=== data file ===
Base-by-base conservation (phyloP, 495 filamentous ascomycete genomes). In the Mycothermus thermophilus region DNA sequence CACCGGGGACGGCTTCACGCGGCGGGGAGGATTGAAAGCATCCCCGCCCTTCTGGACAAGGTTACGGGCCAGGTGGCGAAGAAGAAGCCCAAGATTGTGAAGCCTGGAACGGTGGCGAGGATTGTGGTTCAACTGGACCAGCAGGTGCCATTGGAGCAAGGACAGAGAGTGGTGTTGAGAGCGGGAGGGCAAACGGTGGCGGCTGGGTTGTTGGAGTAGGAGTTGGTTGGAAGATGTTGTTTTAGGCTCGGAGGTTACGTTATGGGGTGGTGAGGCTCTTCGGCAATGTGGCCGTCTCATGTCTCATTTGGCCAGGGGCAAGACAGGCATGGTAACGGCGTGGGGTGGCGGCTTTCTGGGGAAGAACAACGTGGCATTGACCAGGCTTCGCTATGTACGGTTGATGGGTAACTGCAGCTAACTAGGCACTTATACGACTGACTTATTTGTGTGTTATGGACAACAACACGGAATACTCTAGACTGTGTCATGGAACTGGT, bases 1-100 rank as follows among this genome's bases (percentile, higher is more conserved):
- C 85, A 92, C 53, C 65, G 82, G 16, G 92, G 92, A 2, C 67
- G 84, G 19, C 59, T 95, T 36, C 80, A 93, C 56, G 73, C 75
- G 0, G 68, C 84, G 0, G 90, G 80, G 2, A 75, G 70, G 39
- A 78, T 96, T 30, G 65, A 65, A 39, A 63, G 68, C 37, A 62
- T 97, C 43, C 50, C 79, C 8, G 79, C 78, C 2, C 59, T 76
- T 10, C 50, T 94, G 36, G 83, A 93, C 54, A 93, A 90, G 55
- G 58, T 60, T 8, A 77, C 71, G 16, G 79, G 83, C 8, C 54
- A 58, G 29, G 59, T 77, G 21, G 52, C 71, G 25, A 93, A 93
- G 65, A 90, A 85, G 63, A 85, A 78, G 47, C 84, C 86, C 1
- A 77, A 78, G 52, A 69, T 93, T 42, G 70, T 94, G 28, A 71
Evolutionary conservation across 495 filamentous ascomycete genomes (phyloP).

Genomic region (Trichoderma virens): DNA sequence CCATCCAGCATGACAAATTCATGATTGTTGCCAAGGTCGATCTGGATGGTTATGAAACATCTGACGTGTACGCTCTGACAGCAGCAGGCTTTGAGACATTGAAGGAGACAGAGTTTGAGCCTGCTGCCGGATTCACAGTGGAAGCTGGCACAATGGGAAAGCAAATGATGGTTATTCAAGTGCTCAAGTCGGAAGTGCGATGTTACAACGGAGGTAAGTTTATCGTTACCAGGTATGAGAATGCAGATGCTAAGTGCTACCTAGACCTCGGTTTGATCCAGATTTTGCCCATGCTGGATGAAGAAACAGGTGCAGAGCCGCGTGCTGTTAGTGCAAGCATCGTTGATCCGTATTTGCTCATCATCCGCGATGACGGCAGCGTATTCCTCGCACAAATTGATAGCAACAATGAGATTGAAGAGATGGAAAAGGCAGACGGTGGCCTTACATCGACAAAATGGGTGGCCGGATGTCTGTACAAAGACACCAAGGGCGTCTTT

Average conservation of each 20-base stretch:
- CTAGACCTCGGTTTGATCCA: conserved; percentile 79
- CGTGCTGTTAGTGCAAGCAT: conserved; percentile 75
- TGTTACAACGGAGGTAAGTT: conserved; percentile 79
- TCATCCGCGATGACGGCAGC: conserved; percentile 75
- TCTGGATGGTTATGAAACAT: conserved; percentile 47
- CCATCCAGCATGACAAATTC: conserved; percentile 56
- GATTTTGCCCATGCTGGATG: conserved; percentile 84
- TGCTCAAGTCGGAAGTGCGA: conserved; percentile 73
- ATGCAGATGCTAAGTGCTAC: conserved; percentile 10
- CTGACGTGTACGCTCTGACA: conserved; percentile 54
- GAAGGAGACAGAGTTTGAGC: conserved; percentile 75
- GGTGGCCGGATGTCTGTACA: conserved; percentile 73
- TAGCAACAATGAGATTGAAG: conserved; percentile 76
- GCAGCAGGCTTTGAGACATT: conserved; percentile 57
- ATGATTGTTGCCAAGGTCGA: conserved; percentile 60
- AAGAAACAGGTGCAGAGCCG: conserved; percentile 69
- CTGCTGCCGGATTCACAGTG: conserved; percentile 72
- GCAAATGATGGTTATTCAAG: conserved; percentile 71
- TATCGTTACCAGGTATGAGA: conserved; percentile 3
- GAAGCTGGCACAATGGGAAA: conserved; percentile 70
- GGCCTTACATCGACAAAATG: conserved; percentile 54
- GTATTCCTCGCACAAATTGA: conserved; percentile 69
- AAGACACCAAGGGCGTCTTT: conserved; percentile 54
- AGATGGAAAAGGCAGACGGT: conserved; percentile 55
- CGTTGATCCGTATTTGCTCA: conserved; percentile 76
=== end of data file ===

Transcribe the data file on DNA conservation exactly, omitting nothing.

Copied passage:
Base-by-base conservation (phyloP, 495 filamentous ascomycete genomes). In the Mycothermus thermophilus region DNA sequence CACCGGGGACGGCTTCACGCGGCGGGGAGGATTGAAAGCATCCCCGCCCTTCTGGACAAGGTTACGGGCCAGGTGGCGAAGAAGAAGCCCAAGATTGTGAAGCCTGGAACGGTGGCGAGGATTGTGGTTCAACTGGACCAGCAGGTGCCATTGGAGCAAGGACAGAGAGTGGTGTTGAGAGCGGGAGGGCAAACGGTGGCGGCTGGGTTGTTGGAGTAGGAGTTGGTTGGAAGATGTTGTTTTAGGCTCGGAGGTTACGTTATGGGGTGGTGAGGCTCTTCGGCAATGTGGCCGTCTCATGTCTCATTTGGCCAGGGGCAAGACAGGCATGGTAACGGCGTGGGGTGGCGGCTTTCTGGGGAAGAACAACGTGGCATTGACCAGGCTTCGCTATGTACGGTTGATGGGTAACTGCAGCTAACTAGGCACTTATACGACTGACTTATTTGTGTGTTATGGACAACAACACGGAATACTCTAGACTGTGTCATGGAACTGGT, bases 1-100 rank as follows among this genome's bases (percentile, higher is more conserved):
- C 85, A 92, C 53, C 65, G 82, G 16, G 92, G 92, A 2, C 67
- G 84, G 19, C 59, T 95, T 36, C 80, A 93, C 56, G 73, C 75
- G 0, G 68, C 84, G 0, G 90, G 80, G 2, A 75, G 70, G 39
- A 78, T 96, T 30, G 65, A 65, A 39, A 63, G 68, C 37, A 62
- T 97, C 43, C 50, C 79, C 8, G 79, C 78, C 2, C 59, T 76
- T 10, C 50, T 94, G 36, G 83, A 93, C 54, A 93, A 90, G 55
- G 58, T 60, T 8, A 77, C 71, G 16, G 79, G 83, C 8, C 54
- A 58, G 29, G 59, T 77, G 21, G 52, C 71, G 25, A 93, A 93
- G 65, A 90, A 85, G 63, A 85, A 78, G 47, C 84, C 86, C 1
- A 77, A 78, G 52, A 69, T 93, T 42, G 70, T 94, G 28, A 71
Evolutionary conservation across 495 filamentous ascomycete genomes (phyloP).

Genomic region (Trichoderma virens): DNA sequence CCATCCAGCATGACAAATTCATGATTGTTGCCAAGGTCGATCTGGATGGTTATGAAACATCTGACGTGTACGCTCTGACAGCAGCAGGCTTTGAGACATTGAAGGAGACAGAGTTTGAGCCTGCTGCCGGATTCACAGTGGAAGCTGGCACAATGGGAAAGCAAATGATGGTTATTCAAGTGCTCAAGTCGGAAGTGCGATGTTACAACGGAGGTAAGTTTATCGTTACCAGGTATGAGAATGCAGATGCTAAGTGCTACCTAGACCTCGGTTTGATCCAGATTTTGCCCATGCTGGATGAAGAAACAGGTGCAGAGCCGCGTGCTGTTAGTGCAAGCATCGTTGATCCGTATTTGCTCATCATCCGCGATGACGGCAGCGTATTCCTCGCACAAATTGATAGCAACAATGAGATTGAAGAGATGGAAAAGGCAGACGGTGGCCTTACATCGACAAAATGGGTGGCCGGATGTCTGTACAAAGACACCAAGGGCGTCTTT

Average conservation of each 20-base stretch:
- CTAGACCTCGGTTTGATCCA: conserved; percentile 79
- CGTGCTGTTAGTGCAAGCAT: conserved; percentile 75
- TGTTACAACGGAGGTAAGTT: conserved; percentile 79
- TCATCCGCGATGACGGCAGC: conserved; percentile 75
- TCTGGATGGTTATGAAACAT: conserved; percentile 47
- CCATCCAGCATGACAAATTC: conserved; percentile 56
- GATTTTGCCCATGCTGGATG: conserved; percentile 84
- TGCTCAAGTCGGAAGTGCGA: conserved; percentile 73
- ATGCAGATGCTAAGTGCTAC: conserved; percentile 10
- CTGACGTGTACGCTCTGACA: conserved; percentile 54
- GAAGGAGACAGAGTTTGAGC: conserved; percentile 75
- GGTGGCCGGATGTCTGTACA: conserved; percentile 73
- TAGCAACAATGAGATTGAAG: conserved; percentile 76
- GCAGCAGGCTTTGAGACATT: conserved; percentile 57
- ATGATTGTTGCCAAGGTCGA: conserved; percentile 60
- AAGAAACAGGTGCAGAGCCG: conserved; percentile 69
- CTGCTGCCGGATTCACAGTG: conserved; percentile 72
- GCAAATGATGGTTATTCAAG: conserved; percentile 71
- TATCGTTACCAGGTATGAGA: conserved; percentile 3
- GAAGCTGGCACAATGGGAAA: conserved; percentile 70
- GGCCTTACATCGACAAAATG: conserved; percentile 54
- GTATTCCTCGCACAAATTGA: conserved; percentile 69
- AAGACACCAAGGGCGTCTTT: conserved; percentile 54
- AGATGGAAAAGGCAGACGGT: conserved; percentile 55
- CGTTGATCCGTATTTGCTCA: conserved; percentile 76